Franklins - from Hempton to Hobart

 Rob Forsyth

The successful joiner's and builder's business of Robert Franklin (d. 1864) in Chapel Square was turned by his sons H.R. and W. Franklin into a firm with an international reputation for high-quality restoration work on church and college buildings in London, Salisbury, Oxford and elsewhere. Abroad, their contracts included the pulpit and chancel screen of Hobart Cathedral, Tasmania, Australia, where they are still to be seen. Henry Robert Franklin lived at Castle House[2] and William at The Blocks (now Featherton House)[6].

At their height the Franklin workshops employed as many as 200 skilled masons and woodcarvers. The firm closed in 1917. The site is now used by Johnson & Co., builders' merchants.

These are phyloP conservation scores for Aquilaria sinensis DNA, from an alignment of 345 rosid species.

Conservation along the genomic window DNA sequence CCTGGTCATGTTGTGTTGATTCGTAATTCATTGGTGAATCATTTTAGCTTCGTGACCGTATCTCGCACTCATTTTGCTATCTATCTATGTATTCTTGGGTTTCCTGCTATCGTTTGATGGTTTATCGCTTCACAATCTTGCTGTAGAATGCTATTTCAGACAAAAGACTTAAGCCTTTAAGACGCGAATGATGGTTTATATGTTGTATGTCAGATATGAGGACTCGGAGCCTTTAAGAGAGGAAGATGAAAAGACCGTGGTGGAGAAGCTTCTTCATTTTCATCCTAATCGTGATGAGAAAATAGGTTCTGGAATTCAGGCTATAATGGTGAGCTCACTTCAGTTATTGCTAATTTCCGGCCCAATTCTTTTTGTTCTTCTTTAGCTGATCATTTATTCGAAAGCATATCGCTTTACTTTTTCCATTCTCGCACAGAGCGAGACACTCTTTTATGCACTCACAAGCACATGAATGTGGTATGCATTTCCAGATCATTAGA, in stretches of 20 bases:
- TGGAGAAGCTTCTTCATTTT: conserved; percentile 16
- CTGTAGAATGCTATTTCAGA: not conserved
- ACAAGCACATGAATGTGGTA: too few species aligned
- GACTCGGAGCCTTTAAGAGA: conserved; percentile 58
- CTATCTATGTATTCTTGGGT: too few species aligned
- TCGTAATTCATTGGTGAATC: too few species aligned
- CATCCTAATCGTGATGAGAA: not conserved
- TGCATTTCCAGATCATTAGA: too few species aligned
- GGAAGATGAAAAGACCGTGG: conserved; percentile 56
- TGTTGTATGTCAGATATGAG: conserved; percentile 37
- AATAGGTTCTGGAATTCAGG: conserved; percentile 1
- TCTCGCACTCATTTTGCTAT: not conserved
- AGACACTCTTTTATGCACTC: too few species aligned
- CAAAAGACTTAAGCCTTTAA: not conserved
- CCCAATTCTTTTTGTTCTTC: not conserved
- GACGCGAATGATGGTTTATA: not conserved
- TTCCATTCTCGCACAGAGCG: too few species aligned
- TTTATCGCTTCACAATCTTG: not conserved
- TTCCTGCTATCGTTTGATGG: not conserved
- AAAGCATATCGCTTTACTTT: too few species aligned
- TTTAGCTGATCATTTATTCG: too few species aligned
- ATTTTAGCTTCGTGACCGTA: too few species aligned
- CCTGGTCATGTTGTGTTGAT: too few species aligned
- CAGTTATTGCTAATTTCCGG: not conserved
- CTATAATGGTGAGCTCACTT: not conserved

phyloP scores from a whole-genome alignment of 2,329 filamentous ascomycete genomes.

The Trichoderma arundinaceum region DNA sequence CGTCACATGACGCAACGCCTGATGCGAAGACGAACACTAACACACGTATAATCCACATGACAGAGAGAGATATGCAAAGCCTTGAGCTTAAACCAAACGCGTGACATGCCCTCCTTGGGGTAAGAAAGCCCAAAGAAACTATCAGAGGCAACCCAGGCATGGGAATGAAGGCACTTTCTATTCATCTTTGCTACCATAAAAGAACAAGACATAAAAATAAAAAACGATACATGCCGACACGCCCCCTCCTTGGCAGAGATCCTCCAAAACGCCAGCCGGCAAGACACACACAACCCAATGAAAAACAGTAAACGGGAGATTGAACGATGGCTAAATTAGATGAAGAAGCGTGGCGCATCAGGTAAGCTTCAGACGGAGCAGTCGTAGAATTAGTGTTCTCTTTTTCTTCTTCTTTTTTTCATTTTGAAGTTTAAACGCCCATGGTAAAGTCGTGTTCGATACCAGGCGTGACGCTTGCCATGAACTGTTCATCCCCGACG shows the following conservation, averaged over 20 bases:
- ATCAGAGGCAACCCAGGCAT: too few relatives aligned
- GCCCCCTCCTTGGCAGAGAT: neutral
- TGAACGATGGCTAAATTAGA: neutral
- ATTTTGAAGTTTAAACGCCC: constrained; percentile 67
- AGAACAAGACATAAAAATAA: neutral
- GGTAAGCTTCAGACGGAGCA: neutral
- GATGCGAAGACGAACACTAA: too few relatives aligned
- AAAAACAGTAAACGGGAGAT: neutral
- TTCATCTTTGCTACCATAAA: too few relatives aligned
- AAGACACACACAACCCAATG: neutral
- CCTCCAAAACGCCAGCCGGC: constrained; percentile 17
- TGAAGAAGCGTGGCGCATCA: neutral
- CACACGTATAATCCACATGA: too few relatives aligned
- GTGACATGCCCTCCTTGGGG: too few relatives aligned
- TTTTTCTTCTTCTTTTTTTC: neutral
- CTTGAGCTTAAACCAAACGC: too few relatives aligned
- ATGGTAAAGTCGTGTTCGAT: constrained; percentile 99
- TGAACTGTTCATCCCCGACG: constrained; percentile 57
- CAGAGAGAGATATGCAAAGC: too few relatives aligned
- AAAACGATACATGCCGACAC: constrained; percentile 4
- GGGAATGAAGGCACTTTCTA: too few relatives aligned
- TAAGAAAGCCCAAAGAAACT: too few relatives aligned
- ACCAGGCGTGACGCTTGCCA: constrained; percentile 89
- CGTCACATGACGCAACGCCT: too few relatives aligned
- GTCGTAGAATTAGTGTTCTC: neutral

Franklin chancel screen built for Hobart Cathedral, Tasmania

 

 

 

The Franklin chancel screen built for Hobart Cathedral, Tasmania, 1916. Reproduced by kind permission of Oxfordshire Photographic Archive, Centre for Oxfordshire Studies, Central Library, Westgate, Oxford OX1 1DJ. Tel: 01865 815749, cos.occdl@dial.pipex.com.

 

 

 

 

 

 

 

 

 Workforce

The workforce of H. R. and W. Franklin, joiners and builders, photographed in 1895.   Reproduced by kind permission of Oxfordshire Photographic Archive, Centre for Oxfordshire Studies, Central Library, Westgate, Oxford OX1 1DJ. Tel: 01865 815749, cos.occdl@dial.pipex.com.

The same photograph with some names attached can be seen in the Gallery

     

An exhibition

about this well known firm was held in Banbury Museum. The design and content of the exhibition was carried out by Sally Straddling of Oxfordshire County Council. Extracts from her exhibition notes and about the tools that Franklin workers used can be accessed and downloaded below. We are very grateful for her permission to publish them.

Exhibition notes (pdf)

Woodworking tools (pdf)